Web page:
near it was in a safe condition. Where the Employers Liability Act has no application to an action to

recover for injuries so caused, the master having provided a competent

App. Liv.] Second Department, October, 1911. foreman, proper tools and appliances, and a safe place for the plaintiff to work in the performance of the duties required of him, was not bound to anticipate that his foreman would order the plaintiff to do things inconsistent with the efficiency and economy of the work by telling him to place boards under the conveyer, which exposed him to the risk which caused the accident. In other words, he was not bound to follow up the foreman to see that he did not issue unreasonable orders, that being one of the risks implied by the contract of employment. At common law a master is not liable for the negligent performance of some detail of work intrusted to a servant, whatever may be the grade of the servant who executes the detail,

APPEAL by the defendant, the Astoria Veneer Mills, from a judgment of the Supreme Court in favor of the plaintiff, entered in the office of the clerk of the county of Queens on the 1st day of February, 1911, upon the verdict of a jury for $1,200, and also from an order entered in said clerk's office on the 7th day of March, 1911, denying the defendant's motion for a new trial made upon the minutes.

Warren C. Van Slyke [George M. Pinney, Jr., and James B. Henney with him on the brief], for the appellant.

George F. Hickey [M. P. O'Connor with him on the brief], for the respondent. WOODWARD, J.:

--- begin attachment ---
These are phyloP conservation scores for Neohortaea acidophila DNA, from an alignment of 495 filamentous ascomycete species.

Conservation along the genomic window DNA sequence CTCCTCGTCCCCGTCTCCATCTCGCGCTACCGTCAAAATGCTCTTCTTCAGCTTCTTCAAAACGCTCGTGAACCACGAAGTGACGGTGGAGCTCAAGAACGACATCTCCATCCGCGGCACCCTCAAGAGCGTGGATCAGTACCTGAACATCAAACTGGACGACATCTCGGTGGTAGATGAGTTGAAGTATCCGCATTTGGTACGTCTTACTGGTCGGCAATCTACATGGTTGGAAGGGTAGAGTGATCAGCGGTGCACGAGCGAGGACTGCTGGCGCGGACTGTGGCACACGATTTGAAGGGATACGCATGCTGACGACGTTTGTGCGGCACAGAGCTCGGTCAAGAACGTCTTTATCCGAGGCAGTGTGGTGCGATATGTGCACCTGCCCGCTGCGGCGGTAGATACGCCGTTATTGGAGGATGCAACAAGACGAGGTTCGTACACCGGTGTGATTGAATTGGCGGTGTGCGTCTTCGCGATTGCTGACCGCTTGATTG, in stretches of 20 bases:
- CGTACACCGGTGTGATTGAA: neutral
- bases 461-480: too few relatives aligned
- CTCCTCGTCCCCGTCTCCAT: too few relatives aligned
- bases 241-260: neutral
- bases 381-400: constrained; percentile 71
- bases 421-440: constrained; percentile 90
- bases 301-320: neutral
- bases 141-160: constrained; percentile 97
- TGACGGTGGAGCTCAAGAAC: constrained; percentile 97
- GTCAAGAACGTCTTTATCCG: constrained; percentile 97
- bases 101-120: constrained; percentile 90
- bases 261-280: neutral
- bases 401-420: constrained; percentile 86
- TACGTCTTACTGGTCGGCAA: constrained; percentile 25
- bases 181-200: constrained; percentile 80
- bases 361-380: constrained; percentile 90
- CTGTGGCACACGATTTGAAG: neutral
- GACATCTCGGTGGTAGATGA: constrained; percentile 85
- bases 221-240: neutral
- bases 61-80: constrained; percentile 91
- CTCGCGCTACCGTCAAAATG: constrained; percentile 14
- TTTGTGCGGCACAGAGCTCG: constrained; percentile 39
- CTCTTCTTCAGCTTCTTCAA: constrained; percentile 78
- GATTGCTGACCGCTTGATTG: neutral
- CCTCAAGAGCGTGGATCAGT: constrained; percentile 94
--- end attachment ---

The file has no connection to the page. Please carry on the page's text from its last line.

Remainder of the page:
The complaint alleges the employment of the plaintiff by the defendant at its veneer plant at Ryker avenue, Astoria, and that “while in the lawful performance of such work, and without any fault whatsoever on his part, his hair was caught in certain unguarded and unprotected cogwheels, being part of the machinery in defendant's said mills, and this infant plaintiff was pulled in by the hair and a portion of his scalp was torn off and his head was seriously injured, and all of which was sclely caused by and solely the result of the negligence and carelessness of the defendant, its agents and servants, in failing to give this infant plaintiff a reasonably safe and suitable place in which to perform his work, and in failing to properly guard and protect the said cogwheels in which plaintiff's hair was caught, but on the contrary leaving the same unguarded and unprotected, in violation of the provisions of chapter 415 of the Laws of 1897, known as the · Labor Law of the State of